Wendy was raised to work hard and serve others. She grew up in Cranbury, New Jersey with two older brothers. Her father spent his childhood in rural Alabama during the Great Depression, where his family had scraped and saved to buy milk for him as an infant. As an adult, he rode in a commuter van over two hours each day to work, but still found time to teach Wendy how to play the piano and work hard for what she believed in.
Her mother and grandmother were public school teachers. In the 1930s, Wendy’s grandmother pushed social limits to earn her graduate degree, and Wendy’s mother followed suit. From them, Wendy learned early the importance of education, perseverance, and working women.
In college, Wendy applied her equestrian background to service. She worked as a student mounted marshal for the Rutgers Police, logging 30 hours a week with a full course load. After graduation, following in her family’s tradition of strong, working women, Wendy went on to lead a team of mid-career men at Bell Laboratories when she was 26 years old.
After she met Chris, her husband of 25 years, Wendy made the move to Virginia. Following the birth of her children in the mid-1990s, Wendy became enamored with education. She received her Masters in Education from Shenandoah University. During her career in education she taught in the Clarke County public school system, at an area private school, and partially homeschooled her children. As her kids entered college, Wendy knew that she would need to help pay the tuition bills. She joined RE/MAX as a realtor in 2013, and has been there since.
Like millions of other Americans in 2017, Wendy decided that she had to get off the sidelines. She co-founded an Indivisible chapter in the predominantly red Clarke County. However, she knew that was not enough. After deciding to run for the 10th district seat in the spring, she stormed to victory on November 7th 2017, beating 3 term incumbent Randy Minchew.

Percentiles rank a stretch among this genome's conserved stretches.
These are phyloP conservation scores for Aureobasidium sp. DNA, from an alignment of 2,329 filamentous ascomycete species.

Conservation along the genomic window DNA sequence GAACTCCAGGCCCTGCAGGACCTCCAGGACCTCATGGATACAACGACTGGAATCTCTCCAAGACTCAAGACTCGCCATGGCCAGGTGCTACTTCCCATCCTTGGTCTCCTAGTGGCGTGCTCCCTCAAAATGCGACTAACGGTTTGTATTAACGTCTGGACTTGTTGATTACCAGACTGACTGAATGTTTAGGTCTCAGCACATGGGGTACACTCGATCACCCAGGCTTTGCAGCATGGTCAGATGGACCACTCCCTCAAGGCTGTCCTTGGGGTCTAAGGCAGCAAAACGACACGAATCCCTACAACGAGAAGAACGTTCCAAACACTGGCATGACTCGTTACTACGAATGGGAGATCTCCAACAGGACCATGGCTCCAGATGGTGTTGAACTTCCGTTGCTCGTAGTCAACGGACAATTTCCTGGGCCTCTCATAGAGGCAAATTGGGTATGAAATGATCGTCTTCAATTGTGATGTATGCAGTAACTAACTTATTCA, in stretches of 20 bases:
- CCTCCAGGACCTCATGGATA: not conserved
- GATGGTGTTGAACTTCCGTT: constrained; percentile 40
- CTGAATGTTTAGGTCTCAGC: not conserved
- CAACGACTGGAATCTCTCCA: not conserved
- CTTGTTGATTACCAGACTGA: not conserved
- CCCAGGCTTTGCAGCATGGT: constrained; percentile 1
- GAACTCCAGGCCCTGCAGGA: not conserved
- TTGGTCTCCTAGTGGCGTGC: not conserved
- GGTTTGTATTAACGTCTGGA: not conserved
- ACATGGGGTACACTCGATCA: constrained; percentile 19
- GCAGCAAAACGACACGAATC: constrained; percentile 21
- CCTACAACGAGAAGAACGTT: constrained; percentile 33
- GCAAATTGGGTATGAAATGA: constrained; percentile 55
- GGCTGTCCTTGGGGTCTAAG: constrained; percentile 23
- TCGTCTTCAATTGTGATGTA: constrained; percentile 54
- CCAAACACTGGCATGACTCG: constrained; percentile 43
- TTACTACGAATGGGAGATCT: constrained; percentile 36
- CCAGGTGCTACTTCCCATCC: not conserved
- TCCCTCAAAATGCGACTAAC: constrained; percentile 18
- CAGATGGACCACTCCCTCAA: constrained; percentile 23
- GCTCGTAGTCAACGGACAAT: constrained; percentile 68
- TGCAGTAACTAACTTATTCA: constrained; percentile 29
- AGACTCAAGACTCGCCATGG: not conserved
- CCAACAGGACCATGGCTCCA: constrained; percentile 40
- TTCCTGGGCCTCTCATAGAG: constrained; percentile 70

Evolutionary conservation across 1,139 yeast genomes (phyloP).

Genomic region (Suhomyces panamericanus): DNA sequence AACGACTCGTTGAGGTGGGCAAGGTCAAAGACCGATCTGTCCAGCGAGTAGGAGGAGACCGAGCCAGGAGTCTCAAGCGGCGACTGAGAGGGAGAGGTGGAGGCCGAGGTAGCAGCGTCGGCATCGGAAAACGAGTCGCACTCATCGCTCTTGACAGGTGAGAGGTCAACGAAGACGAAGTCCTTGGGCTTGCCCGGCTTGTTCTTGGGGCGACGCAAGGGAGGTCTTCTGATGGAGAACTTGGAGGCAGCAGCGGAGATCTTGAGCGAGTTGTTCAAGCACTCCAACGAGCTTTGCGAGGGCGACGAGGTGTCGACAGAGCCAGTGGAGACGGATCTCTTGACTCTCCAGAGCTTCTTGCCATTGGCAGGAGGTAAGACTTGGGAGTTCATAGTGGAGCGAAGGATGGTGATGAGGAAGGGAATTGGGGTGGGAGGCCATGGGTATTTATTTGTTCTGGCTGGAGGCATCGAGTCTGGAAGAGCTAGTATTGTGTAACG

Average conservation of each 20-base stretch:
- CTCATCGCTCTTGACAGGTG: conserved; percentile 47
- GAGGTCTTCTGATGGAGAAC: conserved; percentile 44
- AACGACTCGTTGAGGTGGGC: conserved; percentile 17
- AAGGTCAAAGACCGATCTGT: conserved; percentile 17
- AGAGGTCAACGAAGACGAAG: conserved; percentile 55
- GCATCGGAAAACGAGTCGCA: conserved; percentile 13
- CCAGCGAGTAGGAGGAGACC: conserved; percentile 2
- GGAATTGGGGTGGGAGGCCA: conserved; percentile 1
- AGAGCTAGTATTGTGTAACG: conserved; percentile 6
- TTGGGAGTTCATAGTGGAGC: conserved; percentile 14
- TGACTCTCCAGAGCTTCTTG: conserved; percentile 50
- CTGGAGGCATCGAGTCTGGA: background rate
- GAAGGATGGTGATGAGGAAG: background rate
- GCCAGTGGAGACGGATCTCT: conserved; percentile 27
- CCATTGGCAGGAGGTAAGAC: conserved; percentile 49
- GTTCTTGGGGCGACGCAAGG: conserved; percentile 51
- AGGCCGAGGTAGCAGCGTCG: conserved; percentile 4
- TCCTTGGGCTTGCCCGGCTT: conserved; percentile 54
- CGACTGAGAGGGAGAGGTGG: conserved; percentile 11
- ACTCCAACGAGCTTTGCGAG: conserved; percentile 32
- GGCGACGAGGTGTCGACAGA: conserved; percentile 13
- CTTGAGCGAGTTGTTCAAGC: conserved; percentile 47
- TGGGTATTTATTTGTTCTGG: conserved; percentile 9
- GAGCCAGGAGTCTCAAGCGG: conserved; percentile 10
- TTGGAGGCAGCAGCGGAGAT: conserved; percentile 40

She believes that our government should give everyone a fair shot. Virginia should be a place with job opportunities, safe roads, clean air, and affordable healthcare. As a Delegate, Wendy fights for legislation that makes Virginia a better, fairer Commonwealth.
Read more on Wendy's website.
As a career educator and mom of two, Wendy understands that our communities are only as strong as our schools are. In Richmond, she fights for competitive public schools so that each child in Virginia can learn and succeed.
The wage for Virginia public school teachers is about $7,000 under the national average. As both Wendy’s mom and grandmother were public school teachers, she understands firsthand the impact of underpaid educators. This life experience makes her a staunch supporter of a living wage and benefits for public educators, so that Virginia can recruit and retain the nation’s top talent. She knows that investing in Virginia’s families means investing in Virginia’s teachers.
Wendy believes that everyone should receive the health care they need and deserve. She knows how critical state support can be – Wendy and her family have healthcare due to the Affordable Care Act.
Wendy voted to expanding Medicaid, so that an estimated 400,000 Virginians don’t have to keep making the impossible choices between paying healthcare bills or paying the mortgage. She also understands that Medicaid expansion is good for Virginia’s economy – through a healthy workforce and the creation of about 30,000 new jobs.